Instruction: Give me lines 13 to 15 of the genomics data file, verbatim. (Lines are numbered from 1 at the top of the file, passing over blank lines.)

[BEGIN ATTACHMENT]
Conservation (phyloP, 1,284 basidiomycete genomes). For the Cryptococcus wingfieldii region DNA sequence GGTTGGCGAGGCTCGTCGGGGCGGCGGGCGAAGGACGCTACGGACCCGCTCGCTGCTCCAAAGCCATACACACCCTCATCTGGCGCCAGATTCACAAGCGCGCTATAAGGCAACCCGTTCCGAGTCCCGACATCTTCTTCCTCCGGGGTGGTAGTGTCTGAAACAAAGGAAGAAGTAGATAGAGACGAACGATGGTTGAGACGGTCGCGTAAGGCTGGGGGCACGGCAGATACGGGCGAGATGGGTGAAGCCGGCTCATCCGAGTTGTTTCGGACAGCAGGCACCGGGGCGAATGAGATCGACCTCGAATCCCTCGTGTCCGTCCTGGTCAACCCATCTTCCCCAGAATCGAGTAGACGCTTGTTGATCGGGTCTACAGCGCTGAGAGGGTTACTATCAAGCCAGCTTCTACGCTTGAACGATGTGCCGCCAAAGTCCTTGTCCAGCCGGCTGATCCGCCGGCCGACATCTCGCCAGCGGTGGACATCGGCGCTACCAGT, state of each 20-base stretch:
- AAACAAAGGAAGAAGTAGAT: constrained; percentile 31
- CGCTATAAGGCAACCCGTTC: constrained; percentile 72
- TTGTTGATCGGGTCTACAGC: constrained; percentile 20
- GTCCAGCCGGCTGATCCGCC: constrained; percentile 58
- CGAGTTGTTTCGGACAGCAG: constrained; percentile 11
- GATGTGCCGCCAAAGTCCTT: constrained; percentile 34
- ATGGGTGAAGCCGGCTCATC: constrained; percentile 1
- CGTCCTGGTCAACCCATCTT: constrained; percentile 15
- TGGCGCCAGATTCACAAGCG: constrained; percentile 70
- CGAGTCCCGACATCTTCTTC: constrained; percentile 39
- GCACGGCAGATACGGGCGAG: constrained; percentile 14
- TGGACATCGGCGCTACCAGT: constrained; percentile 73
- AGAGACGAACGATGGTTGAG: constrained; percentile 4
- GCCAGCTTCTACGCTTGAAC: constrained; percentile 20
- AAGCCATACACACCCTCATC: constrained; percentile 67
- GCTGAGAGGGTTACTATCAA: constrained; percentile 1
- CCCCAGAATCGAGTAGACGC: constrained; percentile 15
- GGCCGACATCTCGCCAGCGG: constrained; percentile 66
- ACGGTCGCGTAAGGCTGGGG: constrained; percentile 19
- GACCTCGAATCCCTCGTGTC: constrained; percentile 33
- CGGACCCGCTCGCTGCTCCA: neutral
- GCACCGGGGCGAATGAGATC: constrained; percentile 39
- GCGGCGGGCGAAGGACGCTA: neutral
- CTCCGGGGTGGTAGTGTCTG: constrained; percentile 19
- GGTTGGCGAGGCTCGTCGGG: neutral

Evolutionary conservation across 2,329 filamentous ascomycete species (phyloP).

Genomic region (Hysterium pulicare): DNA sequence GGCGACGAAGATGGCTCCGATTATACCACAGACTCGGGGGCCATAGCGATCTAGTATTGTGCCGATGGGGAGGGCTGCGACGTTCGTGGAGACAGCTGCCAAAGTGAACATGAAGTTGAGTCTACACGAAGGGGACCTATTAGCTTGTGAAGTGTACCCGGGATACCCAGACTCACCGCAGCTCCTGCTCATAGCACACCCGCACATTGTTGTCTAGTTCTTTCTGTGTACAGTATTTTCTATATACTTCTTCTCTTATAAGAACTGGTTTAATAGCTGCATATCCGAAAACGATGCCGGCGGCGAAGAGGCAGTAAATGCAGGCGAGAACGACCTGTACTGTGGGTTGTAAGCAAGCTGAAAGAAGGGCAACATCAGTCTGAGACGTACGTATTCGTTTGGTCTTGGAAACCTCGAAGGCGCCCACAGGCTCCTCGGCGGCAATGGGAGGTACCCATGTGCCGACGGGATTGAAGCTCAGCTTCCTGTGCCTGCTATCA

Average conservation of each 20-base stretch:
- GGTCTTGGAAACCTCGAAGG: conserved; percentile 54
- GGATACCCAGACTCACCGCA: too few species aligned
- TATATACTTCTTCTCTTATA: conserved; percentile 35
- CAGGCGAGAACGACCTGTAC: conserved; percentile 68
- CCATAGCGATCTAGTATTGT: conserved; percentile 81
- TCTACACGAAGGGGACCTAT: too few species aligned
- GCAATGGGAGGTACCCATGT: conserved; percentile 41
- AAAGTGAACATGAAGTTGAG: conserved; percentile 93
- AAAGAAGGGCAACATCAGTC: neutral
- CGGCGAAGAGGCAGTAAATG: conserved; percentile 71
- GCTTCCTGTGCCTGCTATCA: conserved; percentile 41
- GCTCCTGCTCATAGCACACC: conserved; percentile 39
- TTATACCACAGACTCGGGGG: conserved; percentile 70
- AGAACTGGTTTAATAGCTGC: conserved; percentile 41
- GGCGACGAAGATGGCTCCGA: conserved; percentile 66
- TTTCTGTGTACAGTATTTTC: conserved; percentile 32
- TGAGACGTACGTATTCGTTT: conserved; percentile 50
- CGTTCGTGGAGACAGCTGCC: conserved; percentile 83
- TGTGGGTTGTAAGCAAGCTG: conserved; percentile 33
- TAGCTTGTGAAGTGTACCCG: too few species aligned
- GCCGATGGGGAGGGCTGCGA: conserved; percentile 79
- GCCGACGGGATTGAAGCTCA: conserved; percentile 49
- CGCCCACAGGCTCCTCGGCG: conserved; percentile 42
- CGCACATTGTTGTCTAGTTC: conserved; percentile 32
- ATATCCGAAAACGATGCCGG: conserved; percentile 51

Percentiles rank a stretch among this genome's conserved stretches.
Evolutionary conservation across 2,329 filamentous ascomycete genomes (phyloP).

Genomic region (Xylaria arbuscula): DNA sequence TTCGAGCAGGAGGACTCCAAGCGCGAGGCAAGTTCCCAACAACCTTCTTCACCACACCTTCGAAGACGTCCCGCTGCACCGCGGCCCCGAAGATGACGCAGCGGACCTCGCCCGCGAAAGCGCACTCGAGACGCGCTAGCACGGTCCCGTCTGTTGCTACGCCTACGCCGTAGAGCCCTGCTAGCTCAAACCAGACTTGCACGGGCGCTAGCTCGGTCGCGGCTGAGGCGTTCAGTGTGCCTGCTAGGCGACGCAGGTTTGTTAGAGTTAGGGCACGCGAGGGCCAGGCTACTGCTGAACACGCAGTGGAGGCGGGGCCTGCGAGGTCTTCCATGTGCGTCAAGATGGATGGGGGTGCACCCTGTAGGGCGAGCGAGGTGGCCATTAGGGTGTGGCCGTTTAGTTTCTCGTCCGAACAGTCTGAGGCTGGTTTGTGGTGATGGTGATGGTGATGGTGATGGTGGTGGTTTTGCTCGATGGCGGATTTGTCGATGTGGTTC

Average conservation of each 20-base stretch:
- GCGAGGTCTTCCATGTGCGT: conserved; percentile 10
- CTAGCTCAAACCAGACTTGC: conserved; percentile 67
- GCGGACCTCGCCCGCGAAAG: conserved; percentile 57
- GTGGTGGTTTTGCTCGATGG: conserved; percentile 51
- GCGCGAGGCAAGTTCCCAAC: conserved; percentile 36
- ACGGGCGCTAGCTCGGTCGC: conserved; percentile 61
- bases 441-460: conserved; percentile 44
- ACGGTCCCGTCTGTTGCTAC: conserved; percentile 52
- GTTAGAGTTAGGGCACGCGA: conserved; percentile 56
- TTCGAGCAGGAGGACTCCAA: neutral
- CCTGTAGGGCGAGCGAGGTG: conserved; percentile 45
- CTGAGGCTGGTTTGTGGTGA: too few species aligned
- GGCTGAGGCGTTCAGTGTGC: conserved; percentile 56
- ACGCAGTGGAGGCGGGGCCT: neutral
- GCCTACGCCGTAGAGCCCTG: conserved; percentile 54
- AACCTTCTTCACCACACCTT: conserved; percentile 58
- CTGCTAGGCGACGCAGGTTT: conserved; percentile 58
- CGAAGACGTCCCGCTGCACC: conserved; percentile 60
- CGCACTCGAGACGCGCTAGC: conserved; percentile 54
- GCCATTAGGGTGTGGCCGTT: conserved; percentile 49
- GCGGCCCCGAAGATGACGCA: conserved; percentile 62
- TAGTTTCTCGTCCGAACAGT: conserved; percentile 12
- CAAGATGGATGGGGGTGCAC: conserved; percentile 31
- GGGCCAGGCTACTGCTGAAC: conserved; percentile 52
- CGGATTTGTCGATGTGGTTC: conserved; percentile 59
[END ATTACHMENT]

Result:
- TGGACATCGGCGCTACCAGT: constrained; percentile 73
- AGAGACGAACGATGGTTGAG: constrained; percentile 4
- GCCAGCTTCTACGCTTGAAC: constrained; percentile 20